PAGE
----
It seems that these days, when we think about politics and the nail-biting race to the White House, we think of Donald Trump. Whether we love him or hate him, the fact that we are constantly thinking of him is intentional … on his part.
In the fall of 2015, when campaign season was just getting underway, my colleague Kathy O’Brien covered PR takeaways from The Donald’s scorched-earth strategy. His campaign was just heating up, and his bold approach to running a campaign was fascinating to America. There’s no doubt he has clearly turned the campaign communications playbook on its head. The old rules of delivering only polished, focus group-approved messaging just don’t apply.
But now that we’ve all endured countless debates, TV interviews, Twitter wars and more this election season, we’ve come to recognize his use of “shock value” and his provocative, aggressive way of communicating. The battle lines have been drawn, and we’ve made up our minds as to whether we say #VoteforTrump or #NeverTrump. Therefore, it’s clearly time we discussed some “Communications Dos and Don’ts” from Donald Trump.
Do Know Your Brand: This is probably the biggest driver of how The Donald can “get away” with doing and saying things that you or I can’t. He’s spent 40-plus years honing and cultivating an image as a tough-talking, brash, successful dealmaker, for which he is now reaping the rewards. Do you know your brand? What about your law firm’s brand? If not, you’d better get started. Identifying your law firm’s core values and differentiators is the first step in telling its story to the world and helping it become a lasting and memorable brand. Brands and reputations aren’t built overnight, but once you start working on them, you’ll see how they appreciate over time.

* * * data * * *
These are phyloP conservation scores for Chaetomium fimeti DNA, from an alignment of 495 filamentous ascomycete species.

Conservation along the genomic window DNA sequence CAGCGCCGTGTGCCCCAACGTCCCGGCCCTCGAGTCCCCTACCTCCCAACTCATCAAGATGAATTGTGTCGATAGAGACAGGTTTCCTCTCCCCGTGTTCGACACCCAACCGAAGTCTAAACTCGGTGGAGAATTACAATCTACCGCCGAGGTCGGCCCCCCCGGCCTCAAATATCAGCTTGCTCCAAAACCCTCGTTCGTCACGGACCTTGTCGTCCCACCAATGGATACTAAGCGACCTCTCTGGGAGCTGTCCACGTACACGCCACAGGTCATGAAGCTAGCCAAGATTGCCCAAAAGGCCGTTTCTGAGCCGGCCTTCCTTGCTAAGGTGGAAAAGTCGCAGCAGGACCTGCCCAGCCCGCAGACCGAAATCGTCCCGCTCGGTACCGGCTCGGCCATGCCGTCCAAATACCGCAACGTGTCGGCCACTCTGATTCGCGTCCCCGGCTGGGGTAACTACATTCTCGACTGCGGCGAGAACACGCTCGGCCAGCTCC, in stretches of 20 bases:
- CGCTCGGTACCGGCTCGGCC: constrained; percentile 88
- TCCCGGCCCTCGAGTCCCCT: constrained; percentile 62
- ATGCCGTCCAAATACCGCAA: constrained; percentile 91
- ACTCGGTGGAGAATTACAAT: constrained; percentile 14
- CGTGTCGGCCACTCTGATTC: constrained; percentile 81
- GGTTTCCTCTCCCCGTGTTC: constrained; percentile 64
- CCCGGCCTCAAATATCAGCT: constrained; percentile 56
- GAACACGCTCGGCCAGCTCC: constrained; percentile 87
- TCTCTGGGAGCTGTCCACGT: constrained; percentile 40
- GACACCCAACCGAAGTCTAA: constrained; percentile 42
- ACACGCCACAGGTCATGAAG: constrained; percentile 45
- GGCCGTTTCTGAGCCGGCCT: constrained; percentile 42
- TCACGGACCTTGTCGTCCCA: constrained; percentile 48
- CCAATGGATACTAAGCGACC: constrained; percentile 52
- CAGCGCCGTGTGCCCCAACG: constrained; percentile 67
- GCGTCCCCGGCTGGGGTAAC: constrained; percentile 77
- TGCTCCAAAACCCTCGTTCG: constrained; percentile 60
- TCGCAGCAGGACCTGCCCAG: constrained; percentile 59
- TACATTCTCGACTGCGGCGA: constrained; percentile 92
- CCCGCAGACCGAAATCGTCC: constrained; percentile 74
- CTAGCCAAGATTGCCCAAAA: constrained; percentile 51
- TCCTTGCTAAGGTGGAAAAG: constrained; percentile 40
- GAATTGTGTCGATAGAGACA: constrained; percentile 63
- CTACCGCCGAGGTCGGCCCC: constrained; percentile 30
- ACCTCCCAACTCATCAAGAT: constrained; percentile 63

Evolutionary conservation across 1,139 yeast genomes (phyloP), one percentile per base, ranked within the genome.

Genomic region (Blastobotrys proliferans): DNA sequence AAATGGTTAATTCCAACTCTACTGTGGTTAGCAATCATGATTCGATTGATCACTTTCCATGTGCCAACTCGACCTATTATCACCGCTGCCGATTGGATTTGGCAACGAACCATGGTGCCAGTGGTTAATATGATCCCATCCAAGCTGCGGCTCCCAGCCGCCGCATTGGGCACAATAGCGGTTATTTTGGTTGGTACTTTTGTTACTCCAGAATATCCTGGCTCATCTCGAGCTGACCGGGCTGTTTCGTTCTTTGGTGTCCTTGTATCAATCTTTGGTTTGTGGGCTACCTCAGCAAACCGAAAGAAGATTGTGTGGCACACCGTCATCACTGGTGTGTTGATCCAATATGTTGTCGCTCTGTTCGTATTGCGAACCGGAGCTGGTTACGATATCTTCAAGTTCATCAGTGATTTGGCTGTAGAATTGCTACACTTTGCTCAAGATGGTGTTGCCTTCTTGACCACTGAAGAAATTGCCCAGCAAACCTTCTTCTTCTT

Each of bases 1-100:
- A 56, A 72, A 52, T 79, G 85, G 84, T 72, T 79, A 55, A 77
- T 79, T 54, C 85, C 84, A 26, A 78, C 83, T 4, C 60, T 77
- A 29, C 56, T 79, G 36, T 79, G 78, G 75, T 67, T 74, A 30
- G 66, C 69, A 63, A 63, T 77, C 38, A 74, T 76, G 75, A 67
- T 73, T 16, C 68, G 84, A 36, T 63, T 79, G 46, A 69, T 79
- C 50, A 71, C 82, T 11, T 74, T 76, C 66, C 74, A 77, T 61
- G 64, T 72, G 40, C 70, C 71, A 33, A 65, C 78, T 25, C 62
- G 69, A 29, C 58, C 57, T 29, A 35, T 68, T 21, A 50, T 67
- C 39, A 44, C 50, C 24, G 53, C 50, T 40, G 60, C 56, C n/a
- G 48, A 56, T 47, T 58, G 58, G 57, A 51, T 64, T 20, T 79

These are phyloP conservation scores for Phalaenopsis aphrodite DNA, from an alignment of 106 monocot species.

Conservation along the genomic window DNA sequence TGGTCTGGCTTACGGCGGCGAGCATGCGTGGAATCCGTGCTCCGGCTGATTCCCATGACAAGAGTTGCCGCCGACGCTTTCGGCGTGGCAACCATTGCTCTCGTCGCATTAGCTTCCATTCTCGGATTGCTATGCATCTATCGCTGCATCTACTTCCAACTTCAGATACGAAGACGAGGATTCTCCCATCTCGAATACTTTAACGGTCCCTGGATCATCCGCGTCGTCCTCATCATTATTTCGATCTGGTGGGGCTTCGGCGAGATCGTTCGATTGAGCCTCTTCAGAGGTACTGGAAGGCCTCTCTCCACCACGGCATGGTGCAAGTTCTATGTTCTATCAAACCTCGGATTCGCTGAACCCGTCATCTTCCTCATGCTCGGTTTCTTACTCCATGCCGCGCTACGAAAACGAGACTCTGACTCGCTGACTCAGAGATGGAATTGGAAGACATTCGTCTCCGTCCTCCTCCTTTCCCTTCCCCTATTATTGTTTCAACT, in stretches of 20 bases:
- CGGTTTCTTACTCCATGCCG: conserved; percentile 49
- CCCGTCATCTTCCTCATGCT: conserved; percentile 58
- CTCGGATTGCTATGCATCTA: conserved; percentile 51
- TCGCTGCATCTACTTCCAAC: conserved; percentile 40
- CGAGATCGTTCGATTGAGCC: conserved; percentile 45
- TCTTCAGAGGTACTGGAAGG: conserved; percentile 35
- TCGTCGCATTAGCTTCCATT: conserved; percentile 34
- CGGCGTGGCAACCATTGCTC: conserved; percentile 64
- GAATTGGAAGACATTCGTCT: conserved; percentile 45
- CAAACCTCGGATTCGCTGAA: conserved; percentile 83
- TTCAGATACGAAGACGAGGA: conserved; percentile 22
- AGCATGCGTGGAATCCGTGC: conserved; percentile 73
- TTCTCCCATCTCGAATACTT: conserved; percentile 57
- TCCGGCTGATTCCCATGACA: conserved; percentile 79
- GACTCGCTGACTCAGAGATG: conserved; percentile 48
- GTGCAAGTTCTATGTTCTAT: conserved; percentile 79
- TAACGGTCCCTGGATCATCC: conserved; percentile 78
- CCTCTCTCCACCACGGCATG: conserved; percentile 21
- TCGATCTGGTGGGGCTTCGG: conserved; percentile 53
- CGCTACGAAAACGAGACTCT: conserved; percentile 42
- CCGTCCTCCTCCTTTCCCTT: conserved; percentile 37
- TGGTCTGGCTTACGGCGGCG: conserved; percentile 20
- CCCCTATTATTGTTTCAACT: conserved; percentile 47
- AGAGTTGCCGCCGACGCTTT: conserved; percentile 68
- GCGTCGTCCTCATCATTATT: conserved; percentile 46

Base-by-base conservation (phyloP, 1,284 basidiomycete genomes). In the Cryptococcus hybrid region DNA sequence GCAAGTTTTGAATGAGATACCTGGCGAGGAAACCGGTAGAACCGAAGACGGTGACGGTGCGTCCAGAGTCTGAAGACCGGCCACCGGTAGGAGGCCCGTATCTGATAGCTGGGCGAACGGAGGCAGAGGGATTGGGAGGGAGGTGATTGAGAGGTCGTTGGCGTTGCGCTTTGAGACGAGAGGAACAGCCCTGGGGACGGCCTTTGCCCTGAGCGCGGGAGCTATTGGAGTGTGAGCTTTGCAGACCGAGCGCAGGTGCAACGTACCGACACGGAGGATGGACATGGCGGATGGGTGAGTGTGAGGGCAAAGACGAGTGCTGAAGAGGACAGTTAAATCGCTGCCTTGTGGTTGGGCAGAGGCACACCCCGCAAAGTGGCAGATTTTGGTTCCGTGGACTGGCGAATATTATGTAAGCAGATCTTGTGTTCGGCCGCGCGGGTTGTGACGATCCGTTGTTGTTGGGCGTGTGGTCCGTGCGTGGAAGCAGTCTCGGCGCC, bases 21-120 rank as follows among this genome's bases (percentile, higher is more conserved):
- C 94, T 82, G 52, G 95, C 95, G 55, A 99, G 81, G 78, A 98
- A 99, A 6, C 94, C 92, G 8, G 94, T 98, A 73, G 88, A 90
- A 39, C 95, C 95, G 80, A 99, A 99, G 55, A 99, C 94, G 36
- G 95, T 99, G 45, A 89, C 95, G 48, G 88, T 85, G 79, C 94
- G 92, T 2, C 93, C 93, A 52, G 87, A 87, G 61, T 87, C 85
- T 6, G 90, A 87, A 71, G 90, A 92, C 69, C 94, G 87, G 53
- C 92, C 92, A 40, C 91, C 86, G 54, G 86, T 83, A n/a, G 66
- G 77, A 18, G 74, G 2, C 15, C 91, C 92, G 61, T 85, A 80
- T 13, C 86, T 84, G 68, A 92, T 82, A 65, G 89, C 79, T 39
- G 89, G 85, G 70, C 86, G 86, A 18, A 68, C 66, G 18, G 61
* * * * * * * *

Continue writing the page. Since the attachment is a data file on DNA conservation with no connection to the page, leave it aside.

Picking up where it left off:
Don’t Be Shameless: How would the wall between U.S. and Mexico actually work? How would Trump force Mexico to pay for it? How is the idea of banning all Muslims from entering the U.S. even remotely plausible on a legal or logistical level? We have not gotten actual answers to these questions from Trump, yet any time he says something inflammatory, the media fan the flames, and we gobble it up. Trump knows too well that such statements aren’t backed up by any sort of fact, but they are a tactic he is using to win ratings and get coverage. Because any coverage is good coverage, right? In legal marketing, this is a tool that should never be used. Being media-savvy is one thing; being totally shameless in what you will say to get media attention is another. Blatant shamelessness will harm your legal reputation in the long run. It just doesn’t pay.
Do Be Authentic: While Trump’s outlandish, outrageous (i.e., shameless) statements attract some loyal followers, they anger many others. Yet, the root of such statements – the concern for our country and desire to “make America great again” – showcases Trump as someone who is truly worried about the safety and security of our country. Outlandish as he is, he comes across as authentic. His delivery style in interviews and debates – short sentences, few adjectives – is also relatable to many Americans fed up with long-winded politicians. And his delivery – often rambling, not rehearsed or read off a teleprompter – makes him seem like a regular guy, which is all intentional. The takeaway here? For many lawyers who worry about sounding too rehearsed in a presentation, or too lawyerly in a media interview, The Donald’s authenticity is something to keep in mind. Sometimes off-the-cuff and slightly unpolished can help you connect to your audience.
Don’t Name-call: Like your mother said, just because someone else is doing it doesn’t mean you should, too. I don’t think we need to get into specific examples here, but you know what I mean. Whether in court, at a partner/ associate lunch, on social media or in a media interview, name-calling is juvenile and not beneficial to anyone. If an attorney is trying to cultivate an aggressive stance and thinks name-calling may help enhance that, it won’t! There are plenty of other, more age-appropriate ways to do it.
I think we can all agree that very few people can get away with imitating The Donald’s unique communications style, but that he is a fascinating case study to watch this election season. He is unlike any other candidate in recent history in his communications strategy and media approach, his background, and the way he is both absolutely loved and vilified by so many. Because of that, he has totally thrown the Republican party and American politics for a loop.
Do you see other do’s and don’ts to add to the list?